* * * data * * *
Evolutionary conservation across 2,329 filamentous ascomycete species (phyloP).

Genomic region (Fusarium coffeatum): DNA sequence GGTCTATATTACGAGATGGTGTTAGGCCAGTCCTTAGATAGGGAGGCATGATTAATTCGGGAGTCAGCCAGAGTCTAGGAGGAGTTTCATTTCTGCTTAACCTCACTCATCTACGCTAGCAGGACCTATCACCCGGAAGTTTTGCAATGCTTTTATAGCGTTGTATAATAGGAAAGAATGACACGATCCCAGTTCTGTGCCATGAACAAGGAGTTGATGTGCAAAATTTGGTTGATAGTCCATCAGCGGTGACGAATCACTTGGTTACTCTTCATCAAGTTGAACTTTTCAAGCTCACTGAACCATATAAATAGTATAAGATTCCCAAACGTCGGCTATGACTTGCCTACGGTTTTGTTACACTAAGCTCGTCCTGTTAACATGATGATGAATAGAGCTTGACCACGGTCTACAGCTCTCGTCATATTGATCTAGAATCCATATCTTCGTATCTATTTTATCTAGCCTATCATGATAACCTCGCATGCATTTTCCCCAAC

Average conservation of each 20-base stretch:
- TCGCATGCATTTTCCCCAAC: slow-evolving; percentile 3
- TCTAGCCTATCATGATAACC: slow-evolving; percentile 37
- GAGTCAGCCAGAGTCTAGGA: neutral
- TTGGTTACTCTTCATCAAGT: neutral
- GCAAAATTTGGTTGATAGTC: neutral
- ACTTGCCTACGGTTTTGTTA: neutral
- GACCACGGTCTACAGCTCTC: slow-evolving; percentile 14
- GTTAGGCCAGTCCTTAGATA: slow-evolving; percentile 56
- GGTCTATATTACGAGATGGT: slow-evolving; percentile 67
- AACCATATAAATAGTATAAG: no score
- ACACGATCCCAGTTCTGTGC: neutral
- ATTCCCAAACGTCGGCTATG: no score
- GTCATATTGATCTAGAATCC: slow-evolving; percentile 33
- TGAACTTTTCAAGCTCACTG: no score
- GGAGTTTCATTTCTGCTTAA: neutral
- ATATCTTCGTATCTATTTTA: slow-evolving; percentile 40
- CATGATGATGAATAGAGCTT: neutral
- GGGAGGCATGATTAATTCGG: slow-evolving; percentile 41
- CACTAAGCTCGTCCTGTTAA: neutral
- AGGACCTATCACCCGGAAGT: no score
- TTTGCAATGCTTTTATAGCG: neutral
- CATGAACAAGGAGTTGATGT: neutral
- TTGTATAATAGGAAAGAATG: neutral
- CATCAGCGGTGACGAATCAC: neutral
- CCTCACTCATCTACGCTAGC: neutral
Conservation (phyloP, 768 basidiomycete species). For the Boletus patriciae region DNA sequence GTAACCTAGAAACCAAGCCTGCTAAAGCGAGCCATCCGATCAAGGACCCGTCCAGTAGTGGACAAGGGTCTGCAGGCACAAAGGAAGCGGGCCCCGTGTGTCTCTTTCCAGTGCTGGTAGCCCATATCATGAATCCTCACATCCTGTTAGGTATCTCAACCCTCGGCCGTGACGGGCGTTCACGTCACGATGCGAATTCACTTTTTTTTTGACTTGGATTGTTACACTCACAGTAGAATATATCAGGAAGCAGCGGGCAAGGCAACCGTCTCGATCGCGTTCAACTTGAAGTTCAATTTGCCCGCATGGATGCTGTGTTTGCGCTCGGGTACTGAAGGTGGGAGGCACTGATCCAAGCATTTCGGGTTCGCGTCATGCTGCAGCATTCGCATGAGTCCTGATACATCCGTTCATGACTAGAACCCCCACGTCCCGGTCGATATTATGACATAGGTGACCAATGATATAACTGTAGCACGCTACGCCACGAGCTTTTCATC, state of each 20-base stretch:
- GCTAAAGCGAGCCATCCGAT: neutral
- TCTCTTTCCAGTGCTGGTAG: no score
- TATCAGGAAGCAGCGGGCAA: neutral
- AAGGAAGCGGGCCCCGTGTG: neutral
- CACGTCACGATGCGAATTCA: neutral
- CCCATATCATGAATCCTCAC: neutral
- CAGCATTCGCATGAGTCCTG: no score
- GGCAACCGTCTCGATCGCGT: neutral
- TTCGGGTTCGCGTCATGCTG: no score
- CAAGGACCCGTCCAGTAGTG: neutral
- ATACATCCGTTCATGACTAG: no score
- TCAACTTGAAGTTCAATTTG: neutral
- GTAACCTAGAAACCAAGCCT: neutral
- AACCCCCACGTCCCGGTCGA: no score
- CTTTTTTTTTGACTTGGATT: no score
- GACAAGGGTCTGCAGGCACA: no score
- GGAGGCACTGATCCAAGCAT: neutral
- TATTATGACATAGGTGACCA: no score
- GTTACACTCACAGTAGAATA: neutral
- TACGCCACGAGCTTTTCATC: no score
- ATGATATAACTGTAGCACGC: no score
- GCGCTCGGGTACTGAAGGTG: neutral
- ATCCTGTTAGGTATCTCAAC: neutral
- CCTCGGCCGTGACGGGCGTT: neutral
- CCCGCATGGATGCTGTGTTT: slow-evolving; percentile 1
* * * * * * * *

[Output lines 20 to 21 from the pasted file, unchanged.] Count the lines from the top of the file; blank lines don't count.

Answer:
- CATGATGATGAATAGAGCTT: neutral
- GGGAGGCATGATTAATTCGG: slow-evolving; percentile 41